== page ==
Respect and dignity
The Health and Social Care Act 2008 (Regulated Activities) Regulations 2014 made it a statutory requirement that all service users must be treated with dignity and respect. It is also one of the key NHS values that is written in the NHS Constitution. This includes making sure that people have privacy when they need and want it, treating them as equals and providing any support they might need to be independent. The national patient surveys ask service users whether they felt that they were treated with respect and dignity.
These indicators draw on data from the Adult Inpatient Survey, the Children and Young People's Survey, the Emergency Department Survey, the Maternity Survey and the Community Mental Health Survey.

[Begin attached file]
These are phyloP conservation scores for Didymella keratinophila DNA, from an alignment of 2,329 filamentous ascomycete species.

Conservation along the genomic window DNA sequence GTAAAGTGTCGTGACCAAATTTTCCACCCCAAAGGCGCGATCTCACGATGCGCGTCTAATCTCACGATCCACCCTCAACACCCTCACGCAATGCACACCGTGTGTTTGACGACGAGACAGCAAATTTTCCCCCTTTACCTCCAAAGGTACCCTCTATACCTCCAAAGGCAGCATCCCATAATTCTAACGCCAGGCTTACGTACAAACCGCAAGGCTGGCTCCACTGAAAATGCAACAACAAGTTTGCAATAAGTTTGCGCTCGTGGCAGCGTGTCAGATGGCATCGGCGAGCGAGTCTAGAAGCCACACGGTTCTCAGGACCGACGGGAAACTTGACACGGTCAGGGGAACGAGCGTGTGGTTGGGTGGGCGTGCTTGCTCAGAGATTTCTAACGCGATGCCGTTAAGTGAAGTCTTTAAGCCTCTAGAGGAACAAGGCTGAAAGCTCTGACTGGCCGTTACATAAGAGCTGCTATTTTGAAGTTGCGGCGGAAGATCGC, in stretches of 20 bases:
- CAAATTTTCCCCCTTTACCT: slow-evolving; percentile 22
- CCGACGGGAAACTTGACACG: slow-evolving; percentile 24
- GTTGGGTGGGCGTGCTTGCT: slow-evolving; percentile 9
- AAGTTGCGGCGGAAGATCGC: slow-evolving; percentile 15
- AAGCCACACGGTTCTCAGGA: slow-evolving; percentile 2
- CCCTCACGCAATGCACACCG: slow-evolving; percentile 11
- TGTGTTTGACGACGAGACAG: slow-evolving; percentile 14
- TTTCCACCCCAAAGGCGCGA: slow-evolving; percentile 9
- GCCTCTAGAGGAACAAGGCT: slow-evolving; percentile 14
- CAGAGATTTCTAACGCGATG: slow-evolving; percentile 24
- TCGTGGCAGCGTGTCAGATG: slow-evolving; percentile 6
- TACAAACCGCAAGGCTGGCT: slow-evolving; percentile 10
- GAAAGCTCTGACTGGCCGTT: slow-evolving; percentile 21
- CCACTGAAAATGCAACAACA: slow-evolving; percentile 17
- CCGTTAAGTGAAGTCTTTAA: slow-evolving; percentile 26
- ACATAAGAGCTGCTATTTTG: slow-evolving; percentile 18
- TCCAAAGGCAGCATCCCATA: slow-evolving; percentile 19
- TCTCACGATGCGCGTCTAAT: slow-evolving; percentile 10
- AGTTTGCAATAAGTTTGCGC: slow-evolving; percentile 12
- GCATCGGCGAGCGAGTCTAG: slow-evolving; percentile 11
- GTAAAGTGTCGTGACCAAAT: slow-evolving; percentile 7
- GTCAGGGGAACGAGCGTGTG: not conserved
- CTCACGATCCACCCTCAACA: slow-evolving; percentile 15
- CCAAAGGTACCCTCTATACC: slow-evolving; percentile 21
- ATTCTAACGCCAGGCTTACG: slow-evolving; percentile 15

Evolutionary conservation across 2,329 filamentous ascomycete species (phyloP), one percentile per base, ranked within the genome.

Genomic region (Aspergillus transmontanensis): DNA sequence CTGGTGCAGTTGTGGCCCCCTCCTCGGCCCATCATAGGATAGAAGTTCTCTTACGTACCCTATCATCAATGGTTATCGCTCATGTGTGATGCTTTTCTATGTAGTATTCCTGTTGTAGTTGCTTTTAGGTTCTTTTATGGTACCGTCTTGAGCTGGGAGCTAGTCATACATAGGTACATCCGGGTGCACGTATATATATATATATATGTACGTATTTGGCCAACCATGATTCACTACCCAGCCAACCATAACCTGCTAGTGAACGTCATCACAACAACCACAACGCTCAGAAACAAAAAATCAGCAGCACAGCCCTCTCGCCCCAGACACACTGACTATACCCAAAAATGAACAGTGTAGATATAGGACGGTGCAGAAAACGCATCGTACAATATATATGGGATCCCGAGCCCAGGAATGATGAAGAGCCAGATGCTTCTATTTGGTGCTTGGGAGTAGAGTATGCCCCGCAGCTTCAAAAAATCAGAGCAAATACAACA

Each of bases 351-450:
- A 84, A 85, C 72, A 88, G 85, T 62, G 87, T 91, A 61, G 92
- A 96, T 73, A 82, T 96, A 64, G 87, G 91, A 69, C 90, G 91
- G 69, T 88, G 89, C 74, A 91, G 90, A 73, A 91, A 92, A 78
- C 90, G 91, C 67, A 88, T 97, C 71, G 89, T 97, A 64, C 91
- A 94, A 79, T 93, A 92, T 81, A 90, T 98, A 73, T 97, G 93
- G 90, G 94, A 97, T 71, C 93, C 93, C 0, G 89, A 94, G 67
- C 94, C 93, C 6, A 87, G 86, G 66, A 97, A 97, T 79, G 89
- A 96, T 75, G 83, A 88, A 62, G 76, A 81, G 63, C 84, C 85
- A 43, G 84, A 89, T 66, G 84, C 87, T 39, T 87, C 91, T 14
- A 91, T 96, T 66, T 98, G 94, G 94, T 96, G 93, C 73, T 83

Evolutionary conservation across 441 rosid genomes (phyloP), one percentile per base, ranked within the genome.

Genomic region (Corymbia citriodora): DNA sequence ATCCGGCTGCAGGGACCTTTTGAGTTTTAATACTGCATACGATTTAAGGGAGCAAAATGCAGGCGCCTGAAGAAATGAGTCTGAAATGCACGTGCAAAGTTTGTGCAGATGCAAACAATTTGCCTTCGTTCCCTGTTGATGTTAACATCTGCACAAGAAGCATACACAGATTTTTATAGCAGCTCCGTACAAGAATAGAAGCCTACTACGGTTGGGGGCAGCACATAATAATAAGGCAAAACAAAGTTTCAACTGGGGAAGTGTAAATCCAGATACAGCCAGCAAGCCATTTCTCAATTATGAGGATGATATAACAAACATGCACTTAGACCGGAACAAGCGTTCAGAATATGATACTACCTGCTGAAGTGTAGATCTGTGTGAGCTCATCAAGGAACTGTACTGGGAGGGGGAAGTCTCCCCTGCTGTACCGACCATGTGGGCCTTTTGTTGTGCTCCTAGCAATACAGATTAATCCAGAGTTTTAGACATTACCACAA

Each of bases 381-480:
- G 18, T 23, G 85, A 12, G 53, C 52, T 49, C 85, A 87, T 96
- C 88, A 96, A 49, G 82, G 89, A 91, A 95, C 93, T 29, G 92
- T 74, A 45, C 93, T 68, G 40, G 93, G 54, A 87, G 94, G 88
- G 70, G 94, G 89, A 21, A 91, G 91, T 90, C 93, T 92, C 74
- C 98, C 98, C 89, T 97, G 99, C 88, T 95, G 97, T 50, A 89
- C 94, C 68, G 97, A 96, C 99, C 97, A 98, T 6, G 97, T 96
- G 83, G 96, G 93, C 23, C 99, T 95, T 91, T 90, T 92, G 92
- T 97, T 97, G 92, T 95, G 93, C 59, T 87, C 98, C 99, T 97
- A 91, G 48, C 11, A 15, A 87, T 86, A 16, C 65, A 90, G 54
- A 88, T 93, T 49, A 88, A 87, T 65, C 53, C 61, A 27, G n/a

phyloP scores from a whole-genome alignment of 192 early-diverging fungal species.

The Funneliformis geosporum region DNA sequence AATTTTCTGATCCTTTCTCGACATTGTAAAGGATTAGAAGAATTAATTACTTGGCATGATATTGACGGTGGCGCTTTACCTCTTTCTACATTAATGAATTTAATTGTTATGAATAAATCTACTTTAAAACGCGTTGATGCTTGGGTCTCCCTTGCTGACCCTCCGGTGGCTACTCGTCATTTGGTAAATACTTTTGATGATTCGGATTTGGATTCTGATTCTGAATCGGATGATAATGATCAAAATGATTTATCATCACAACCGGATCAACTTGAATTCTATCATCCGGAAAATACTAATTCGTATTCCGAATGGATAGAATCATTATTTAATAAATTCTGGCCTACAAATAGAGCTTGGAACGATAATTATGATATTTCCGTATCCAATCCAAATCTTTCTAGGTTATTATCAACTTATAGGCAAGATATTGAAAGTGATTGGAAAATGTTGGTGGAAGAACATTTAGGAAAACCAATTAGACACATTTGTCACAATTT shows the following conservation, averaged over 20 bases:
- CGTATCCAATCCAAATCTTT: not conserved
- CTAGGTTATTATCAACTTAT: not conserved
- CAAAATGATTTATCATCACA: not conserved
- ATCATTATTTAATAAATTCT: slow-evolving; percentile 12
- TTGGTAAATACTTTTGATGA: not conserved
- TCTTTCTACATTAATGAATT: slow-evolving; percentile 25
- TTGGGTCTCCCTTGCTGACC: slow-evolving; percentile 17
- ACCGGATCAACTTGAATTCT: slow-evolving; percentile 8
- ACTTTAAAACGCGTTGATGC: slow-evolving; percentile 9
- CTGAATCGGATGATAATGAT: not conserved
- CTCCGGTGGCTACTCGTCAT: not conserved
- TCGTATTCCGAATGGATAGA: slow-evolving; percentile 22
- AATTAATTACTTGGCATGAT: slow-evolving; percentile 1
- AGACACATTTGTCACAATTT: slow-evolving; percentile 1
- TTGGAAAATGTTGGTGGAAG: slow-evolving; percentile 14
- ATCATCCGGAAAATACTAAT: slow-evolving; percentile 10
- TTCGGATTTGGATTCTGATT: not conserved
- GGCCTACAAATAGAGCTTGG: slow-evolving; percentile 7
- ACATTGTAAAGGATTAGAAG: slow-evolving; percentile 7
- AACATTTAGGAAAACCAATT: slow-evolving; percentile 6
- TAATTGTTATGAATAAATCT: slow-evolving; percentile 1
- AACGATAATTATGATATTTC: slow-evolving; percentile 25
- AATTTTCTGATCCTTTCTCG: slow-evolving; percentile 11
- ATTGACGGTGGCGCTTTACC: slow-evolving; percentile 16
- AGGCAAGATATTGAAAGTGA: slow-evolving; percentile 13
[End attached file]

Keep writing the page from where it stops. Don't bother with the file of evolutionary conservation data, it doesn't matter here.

For each CQC survey, two weights were applied to the survey results data: a trust weight to ensure that each trust contributes equally to the England average, and a population weight, to make sure each trusts results are representative of their own sample and do not over represent groups such as older respondents. A combination of the two weights resulted in one single weighting which was applied to enable comparisons between years.
Note that data from the most recent survey publications were used for comparison. Our comparison across NHS services did not adjust for differences in survey populations; therefore, the results may not be directly comparable.
For more information please see NHS England, National Patient and Staff Surveys.